There’s no better place to hear a load of old bull than down the pub, where ‘experts’ on all subjects abound, and wherein lie solutions to all the troubles of the world.
So it is apt that many pubs are called the Bull, including in the days of the stagecoach, that at Stony Stratford.
Of the many inns which have been noted in the town, the most famous of them are undoubtedly the Cock and the Bull which, from their proximity to each other, supposedly gave rise to the saying a ‘Cock and Bull story.’
The reason allegedly stems from the time when the Watling Street was the main route to the Midlands and the North, and the Cock and Bull became favoured locations for changing stagecoach horses.
Whilst this was done tales told by travellers in one inn would, according to tradition, be retold by travellers in the other, but with a distortion of the facts. Hence the saying a ‘Cock and Bull story.’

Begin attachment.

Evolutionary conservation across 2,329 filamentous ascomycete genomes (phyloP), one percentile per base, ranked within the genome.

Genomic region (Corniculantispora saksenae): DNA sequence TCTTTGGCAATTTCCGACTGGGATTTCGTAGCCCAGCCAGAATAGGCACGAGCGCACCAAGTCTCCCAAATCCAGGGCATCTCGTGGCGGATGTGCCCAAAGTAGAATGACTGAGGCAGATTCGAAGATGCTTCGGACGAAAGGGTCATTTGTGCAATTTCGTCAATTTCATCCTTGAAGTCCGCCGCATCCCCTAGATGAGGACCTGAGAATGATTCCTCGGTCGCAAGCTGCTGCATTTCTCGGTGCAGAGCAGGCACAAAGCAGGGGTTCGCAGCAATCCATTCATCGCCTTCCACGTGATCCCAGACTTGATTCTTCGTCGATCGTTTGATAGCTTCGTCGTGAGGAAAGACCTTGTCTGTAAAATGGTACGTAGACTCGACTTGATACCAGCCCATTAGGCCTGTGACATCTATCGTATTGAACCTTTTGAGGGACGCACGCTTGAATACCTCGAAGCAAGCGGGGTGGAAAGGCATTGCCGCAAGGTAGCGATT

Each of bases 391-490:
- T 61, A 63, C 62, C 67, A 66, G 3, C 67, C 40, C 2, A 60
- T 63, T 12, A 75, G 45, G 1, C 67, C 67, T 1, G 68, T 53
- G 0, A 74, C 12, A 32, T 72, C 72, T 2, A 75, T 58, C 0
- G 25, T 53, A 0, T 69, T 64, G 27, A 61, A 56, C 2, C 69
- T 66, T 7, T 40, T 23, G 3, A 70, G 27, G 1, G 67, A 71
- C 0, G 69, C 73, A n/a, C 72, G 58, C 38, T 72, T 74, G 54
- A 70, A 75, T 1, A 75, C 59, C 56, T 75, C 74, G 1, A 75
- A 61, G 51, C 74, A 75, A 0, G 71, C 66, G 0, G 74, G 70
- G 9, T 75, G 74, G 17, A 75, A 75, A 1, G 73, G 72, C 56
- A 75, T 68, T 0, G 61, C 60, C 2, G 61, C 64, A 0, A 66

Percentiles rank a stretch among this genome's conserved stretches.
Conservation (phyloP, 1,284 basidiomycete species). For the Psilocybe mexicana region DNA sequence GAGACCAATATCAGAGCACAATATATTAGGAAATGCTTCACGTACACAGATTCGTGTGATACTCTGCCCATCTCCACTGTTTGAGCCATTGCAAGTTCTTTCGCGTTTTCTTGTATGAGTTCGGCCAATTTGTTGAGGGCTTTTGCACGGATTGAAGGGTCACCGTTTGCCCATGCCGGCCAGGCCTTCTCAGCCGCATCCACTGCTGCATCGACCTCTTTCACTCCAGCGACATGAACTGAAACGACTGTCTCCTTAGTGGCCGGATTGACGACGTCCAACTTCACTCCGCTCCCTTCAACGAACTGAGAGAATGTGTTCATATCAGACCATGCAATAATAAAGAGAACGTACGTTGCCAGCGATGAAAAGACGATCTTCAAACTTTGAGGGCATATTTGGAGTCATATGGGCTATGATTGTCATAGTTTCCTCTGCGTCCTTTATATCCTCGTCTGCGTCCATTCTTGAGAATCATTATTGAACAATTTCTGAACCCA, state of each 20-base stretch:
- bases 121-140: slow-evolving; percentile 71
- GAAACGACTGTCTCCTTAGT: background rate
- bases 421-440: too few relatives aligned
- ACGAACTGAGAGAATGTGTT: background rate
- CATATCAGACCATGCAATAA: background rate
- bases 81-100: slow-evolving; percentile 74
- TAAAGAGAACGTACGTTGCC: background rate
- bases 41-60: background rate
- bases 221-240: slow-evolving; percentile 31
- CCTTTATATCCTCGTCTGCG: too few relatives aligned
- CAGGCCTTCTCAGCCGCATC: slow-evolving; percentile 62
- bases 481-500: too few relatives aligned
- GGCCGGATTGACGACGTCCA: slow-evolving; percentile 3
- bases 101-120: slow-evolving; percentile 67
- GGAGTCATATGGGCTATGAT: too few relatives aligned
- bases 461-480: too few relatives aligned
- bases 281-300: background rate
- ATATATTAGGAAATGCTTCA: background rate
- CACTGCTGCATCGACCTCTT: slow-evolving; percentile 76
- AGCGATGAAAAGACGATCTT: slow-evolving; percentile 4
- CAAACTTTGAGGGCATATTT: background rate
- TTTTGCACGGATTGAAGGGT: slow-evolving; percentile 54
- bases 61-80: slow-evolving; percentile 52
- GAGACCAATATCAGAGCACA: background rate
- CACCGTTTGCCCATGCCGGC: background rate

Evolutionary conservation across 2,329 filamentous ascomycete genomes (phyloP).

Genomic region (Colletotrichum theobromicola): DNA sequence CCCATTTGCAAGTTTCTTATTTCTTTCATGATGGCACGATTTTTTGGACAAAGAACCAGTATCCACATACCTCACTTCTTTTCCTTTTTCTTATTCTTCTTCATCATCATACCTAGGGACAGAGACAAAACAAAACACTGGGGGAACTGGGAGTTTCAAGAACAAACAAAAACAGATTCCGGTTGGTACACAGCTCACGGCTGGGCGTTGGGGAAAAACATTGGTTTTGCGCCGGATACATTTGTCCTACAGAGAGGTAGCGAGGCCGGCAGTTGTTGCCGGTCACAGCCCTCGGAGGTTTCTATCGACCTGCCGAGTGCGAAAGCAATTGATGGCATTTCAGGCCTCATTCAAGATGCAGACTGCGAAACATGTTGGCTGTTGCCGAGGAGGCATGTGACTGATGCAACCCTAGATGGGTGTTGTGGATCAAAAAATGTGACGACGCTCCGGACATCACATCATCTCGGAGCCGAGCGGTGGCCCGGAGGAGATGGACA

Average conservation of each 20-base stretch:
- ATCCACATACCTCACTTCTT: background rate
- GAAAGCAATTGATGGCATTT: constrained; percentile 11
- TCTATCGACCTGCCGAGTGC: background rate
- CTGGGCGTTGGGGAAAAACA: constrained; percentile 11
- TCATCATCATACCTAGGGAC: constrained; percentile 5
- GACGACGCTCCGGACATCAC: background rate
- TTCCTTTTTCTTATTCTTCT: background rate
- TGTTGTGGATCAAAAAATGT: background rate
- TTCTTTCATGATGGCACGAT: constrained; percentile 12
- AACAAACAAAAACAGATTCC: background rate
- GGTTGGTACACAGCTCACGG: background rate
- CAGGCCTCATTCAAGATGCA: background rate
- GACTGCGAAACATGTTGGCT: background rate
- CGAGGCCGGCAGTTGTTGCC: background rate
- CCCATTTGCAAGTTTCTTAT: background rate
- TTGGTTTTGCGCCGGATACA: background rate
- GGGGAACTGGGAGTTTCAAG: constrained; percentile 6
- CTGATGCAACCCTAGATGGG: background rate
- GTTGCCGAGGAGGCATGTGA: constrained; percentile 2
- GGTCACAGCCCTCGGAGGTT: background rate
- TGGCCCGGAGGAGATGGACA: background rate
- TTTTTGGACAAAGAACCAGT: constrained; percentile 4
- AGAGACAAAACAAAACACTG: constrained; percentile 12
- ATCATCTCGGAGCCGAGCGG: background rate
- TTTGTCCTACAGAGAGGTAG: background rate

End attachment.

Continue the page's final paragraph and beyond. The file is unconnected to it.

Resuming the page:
However, since there’s a mention of ‘a story of a cock and a bull’ in 1621, the origins may be even earlier, in which case the Stony connection may itself be a cock and bull story!
Of the other pubs in the town, on the left in the archive photo is seen the 18 Horse, and it was here Aubrey Barby came around 1933 when his brother in law, a former inspector of police at Limehouse, became the licensee.
Some time later Aubrey then took over the licence. Originally from Wicken, he had been one of the last employees at the Roberts foundry at Deanshanger, and when this closed he went to London and found work as a barman.
For three years he was then a barman at the famous ‘Charlie Brown’s in the West India Dock Road.
The inn was really called the Railway Tavern, but was made famous by the landlord’s enormous collection of antiques and curios, brought back by the seafarers who used the pub.